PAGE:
Expansion of Indira Gandhi International Airport may hit the passengers hard

 Manu Kaushik   New Delhi     Last Updated: February 13, 2017  | 14:10 IST
Expansion of Indira Gandhi International Airport may hit the passengers hard
Photo: Vivan Mehra

The country's busiest airport - Indira Gandhi International Airport (IGIA) in Delhi - is preparing for big expansion that will make it future ready. As per reports, the Delhi International Airport Limited (DIAL), a joint venture between GMR Group, Airports Authority of India (AAI), and others, is seeking environmental clearances to expand airport. The plan includes expanding the existing terminal used for domestic flights (terminal 1), building a new runway, and setting up of fourth terminal - terminal 4. The plan is expected to cost Rs 16,000 crore to DIAL. At present, IGIA has three runways and three terminals (out of which terminal 1 and terminal 3 are used).

The phased expansion will see the IGIA's capacity going up to 75 million by 2020, and further to 92 million by 2025, which is almost double to the total passengers - 55 million - handled by the airport last year. The plan also includes knocking down of Centaur Hotel and terminal 2 (after the expected expansion of terminal 1 in 2020).

Will the expansion of Delhi airport mean that passengers have to shell out more? Experts say that passengers might have to pay extra fare to fund the DIAL's expansion plan, at least that's what the history suggests.

Soon after the Delhi airport was modernized, the government allowed the airport operator to charge passengers ADF (airport development fees) and UDF (user development fees) from both domestic and international passengers arriving and departing from the airport.

The ADF, started in 2009, was primarily meant to fund the capital expenditure incurred by DIAL to expand and modernize the airport. UDF, on the other hand, is charged for the maintenance of the airport. It includes providing ongoing  facilities such as air-conditioning of terminals, staff expenses, cleaning costs, Wi-Fi services, among others.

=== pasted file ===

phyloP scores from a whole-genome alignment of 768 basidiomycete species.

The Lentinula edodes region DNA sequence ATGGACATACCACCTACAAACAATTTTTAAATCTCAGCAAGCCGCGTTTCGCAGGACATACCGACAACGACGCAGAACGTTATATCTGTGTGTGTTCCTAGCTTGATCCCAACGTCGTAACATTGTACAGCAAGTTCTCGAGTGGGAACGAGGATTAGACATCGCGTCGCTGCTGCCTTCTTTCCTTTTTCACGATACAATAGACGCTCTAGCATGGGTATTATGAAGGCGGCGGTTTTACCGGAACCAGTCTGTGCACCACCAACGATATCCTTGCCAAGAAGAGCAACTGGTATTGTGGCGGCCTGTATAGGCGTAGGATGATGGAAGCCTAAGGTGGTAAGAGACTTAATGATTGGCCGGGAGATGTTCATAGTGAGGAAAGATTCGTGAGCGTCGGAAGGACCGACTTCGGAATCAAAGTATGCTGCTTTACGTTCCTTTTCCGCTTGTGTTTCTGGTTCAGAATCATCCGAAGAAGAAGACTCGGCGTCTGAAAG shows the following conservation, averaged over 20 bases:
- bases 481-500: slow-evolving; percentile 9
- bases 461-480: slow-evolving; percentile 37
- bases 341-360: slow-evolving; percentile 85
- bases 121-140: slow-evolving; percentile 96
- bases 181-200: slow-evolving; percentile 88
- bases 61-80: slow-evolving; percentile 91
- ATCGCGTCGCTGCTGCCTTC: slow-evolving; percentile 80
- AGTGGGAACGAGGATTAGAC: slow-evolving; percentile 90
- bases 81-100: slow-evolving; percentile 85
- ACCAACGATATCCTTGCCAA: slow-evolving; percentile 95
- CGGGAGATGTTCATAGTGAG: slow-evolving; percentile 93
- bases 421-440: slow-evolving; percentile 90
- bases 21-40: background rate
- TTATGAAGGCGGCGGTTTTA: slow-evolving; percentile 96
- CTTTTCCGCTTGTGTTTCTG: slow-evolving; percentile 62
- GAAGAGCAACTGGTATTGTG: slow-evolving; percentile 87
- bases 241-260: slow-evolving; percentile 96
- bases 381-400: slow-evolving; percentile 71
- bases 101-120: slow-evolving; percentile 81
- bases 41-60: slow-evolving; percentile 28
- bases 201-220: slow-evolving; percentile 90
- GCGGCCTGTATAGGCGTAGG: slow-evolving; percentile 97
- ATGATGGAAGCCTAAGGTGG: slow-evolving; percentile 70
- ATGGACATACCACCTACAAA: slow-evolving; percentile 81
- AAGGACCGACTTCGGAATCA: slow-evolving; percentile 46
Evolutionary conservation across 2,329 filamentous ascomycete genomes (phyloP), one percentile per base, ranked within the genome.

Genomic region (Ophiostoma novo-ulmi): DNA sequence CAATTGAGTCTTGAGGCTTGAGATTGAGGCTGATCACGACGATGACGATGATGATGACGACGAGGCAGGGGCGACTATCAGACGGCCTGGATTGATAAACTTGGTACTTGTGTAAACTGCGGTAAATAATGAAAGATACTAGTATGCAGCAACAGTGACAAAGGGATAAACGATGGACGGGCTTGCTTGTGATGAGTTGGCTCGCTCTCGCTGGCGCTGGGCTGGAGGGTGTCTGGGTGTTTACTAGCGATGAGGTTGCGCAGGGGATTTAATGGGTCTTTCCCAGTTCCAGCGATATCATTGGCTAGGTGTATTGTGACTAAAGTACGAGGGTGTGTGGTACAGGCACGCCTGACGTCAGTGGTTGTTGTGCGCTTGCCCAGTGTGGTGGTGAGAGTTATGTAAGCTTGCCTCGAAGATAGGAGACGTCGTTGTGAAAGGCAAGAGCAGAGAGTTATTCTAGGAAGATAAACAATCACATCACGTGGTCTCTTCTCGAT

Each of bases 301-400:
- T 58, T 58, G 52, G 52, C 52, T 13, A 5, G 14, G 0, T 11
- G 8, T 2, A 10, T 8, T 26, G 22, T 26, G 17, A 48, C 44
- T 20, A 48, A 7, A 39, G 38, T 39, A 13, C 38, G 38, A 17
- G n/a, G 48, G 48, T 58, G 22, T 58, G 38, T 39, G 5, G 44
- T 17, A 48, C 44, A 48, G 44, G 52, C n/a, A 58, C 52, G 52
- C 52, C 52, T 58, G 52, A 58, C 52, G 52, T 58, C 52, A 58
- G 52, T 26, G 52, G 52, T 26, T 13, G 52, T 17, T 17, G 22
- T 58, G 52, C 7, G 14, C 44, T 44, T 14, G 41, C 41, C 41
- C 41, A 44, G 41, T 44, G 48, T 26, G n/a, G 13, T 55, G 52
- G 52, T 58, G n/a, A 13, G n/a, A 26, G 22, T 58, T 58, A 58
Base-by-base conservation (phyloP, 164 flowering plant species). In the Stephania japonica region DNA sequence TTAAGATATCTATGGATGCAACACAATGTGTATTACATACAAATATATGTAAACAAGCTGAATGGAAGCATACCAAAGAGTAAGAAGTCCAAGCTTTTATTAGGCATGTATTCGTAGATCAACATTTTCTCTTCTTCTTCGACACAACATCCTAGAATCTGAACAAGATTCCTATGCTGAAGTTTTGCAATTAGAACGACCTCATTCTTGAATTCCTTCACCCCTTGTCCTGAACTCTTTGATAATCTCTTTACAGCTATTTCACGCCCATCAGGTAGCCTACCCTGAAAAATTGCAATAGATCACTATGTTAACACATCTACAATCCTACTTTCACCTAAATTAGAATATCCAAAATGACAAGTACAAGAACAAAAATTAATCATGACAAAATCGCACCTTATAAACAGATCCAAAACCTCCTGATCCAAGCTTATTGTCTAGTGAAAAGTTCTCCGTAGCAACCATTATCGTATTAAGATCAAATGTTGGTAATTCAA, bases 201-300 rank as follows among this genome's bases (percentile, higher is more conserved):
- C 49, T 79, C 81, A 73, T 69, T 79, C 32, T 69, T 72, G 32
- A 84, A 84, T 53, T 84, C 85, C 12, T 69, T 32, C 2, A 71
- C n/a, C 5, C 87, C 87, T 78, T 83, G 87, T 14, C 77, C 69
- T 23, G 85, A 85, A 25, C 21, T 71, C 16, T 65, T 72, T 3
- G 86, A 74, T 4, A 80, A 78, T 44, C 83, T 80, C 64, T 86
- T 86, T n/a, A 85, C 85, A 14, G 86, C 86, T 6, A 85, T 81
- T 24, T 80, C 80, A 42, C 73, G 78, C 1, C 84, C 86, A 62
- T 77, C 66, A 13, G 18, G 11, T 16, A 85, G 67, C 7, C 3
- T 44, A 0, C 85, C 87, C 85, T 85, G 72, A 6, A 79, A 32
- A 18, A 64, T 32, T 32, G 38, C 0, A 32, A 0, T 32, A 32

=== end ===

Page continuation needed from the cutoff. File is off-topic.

While ADF charges were discontinued in 2015, the passengers still have to pay UDF. Currently, UDF charges at Delhi airport, ranging from Rs 250 to Rs 1500 per ticket, are one of the highest in the country. Surprisingly, UDF charges are standard for both terminals (terminal 1 and terminal 3) although the facilities available at these terminals vary widely.

The impending expansion is likely to increase the UDF charges further. That will not just translate into passengers spending more on tickets but can potentially make Delhi airport uncompetitive. Aviation consultancy CAPA says that "Indian airports need to remain competitive if they wish to promote themselves as hubs. Analysis of the revenue generated by airport operators from landing charges and passenger fees reveals that some of India's metro airports are relatively expensive compared with major hubs in the region such as Singapore and Dubai."

The expansion of airport to handle the growing passenger traffic is a step in the right direction. Nevertheless, it shouldn't fly in the face of the government's plan of making flying affordable for everyone.

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